Robert Shrum: …. The GOP debate was not only economically vapid, but downright ugly, as the participants either trafficked in, or fellow-travelled with, appeals to fear and intolerance…..
No one on that stage rose to the defense of American Muslims or ventured to reprove Cain. But most of the candidates rushed to reassure the right wing on the question of gay rights. They were against the repeal of Don’t Ask, Don’t Tell, for a constitutional prohibition of same-sex marriage…
…A former Republican officeholder, still active in the party, lamented that if you want to have a chance you have to cater to the fringe: “And it’s worse now that it’s ever been.”
….Waiting for Huntsman, yearning for Chris Christie of New Jersey, or Rick Perry of Texas: By the end of Monday’s debate, it was easier than ever to understand why. Americans seem to grasp the implausibility of the men – and the woman – who so starkly revealed themselves in New Hampshire. Even in the new economic doldrums, President Obama leads Romney by 6 points – and outside the South by far more – in the new NBC/Wall Street Journal poll. Pawlenty gets trounced – and so would Bachmann, although it’s now conceivable that a fevered GOP might just nominate her.
I know which side I’m on as 2012 approaches, but I know the country deserves a genuine debate about the future. That wasn’t what we saw and heard from New Hampshire the other night. The debate was less serious and less substantive than Saturday Night Live…..
ABC: With Father’s Day drawing near, the President opened up about what it was like to become a father for the first time, describing a scene that he says unfolded like the “the classic comical father situation.”
When his wife told him she believed it was time to go to the hospital, he said his reaction was “like out of a sitcom”. “You know, I jump up and I’m looking for the bag. And fumbling for the car keys … .” But, when he saw his daughter for the first time “it was love at first sight,” he said. He chuckled as he recalled being up with her at 2 a.m., “feeding her and burping her. And changing her diapers. And now she’s 5’10″.”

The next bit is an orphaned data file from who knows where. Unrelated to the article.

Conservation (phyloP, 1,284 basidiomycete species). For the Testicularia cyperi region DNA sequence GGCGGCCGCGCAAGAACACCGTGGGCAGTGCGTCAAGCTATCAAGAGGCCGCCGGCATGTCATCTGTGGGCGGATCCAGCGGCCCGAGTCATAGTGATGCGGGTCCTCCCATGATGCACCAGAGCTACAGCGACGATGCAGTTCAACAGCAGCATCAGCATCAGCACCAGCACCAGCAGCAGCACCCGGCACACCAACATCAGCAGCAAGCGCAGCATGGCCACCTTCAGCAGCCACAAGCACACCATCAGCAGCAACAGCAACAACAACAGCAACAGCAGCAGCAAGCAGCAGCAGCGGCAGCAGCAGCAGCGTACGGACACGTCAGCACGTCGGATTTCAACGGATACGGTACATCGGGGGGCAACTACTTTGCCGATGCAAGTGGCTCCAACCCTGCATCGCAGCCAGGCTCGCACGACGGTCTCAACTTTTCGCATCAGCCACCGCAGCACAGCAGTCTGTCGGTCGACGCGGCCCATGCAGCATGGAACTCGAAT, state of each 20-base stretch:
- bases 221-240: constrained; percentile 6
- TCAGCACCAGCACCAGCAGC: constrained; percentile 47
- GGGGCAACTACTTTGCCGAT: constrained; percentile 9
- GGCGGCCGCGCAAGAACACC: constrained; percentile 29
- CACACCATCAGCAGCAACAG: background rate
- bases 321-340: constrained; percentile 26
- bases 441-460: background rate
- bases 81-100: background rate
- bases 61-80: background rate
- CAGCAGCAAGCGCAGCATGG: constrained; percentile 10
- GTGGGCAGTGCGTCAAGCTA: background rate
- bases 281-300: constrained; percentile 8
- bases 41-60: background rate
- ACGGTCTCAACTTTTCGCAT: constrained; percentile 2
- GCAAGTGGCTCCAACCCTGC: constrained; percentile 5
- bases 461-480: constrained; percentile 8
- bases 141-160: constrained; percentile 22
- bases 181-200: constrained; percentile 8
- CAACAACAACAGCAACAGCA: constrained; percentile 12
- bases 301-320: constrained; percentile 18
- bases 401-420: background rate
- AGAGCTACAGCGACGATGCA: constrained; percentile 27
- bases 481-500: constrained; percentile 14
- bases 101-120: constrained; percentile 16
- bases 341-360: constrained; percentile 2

….”I could not ask for better kids. And so, I’m not anticipating complete mayhem for the next four, five years,” he said. He jokingly added: “I should also point out that I have men with guns that surround them often … ,” adding that that security was “a great incentive” for running for re-election.
Any potential future boyfriends might want to take note. “I might invite him over to the Oval Office,” Obama said of any boys who could be in the girls’ future, “ask him for his GPA. Find out what his intentions are, in terms of career.
He added: “Malia, Sasha, if you’re watching this, I’m just joking.”
Ed Kilgore (New Republic): …. every one of (Rick Perry’s) supposed strengths turns out to be yoked to a big, potentially damaging weakness.
To begin, Texas’ economy may have done well during most of his ten-year-plus tenure as governor, but it’s done so at the price of very low levels of public services, high rates of poverty, and a long line of sweetheart corporate deals, not all of them successful, between Perry and some of his friends and allies, which could prove to be an opposition researcher’s playground.
Moreover, his budgetary record has also depended on some questionable accounting measures and a willingness to rely on the federal government he purports to loath (stimulus dollars played a big role in propping up the most recent Texas budget).
Second, while Perry has become a Tea Party favorite, he has done so in part by making inflammatory statements that may trouble even a healthy number of Republican primary voters, the most famous of which was his suggestion that secession might be on the table for Texas. In addition, he’s also made threats to withdraw the state from the Medicaid program … and even sought the power to opt Texas out of Social Security….
And finally, Perry is close to the Christian Right, but the fact of the matter is that he hasn’t chosen the most seemly of allies in that camp. As a follow-on to his famous “Pray for Rain” rally in April, he’s now planning an evangelical hoedown in August, called “The Response,” that features a sort of who’s who of radical theocrats, including John Hagee, the Christian Zionist leader whose support John McCain felt constrained to repudiate in 2008 after Hagee called Adolf Hitler an agent of God’s plans to return the Jews to their biblical homeland.
The expressed purpose of the upcoming event is to seek divine intervention to fix America, apparently via the propitiation of an angry God by the abandonment of such abominations as legalized abortion, same-sex relationships, and church-state separation…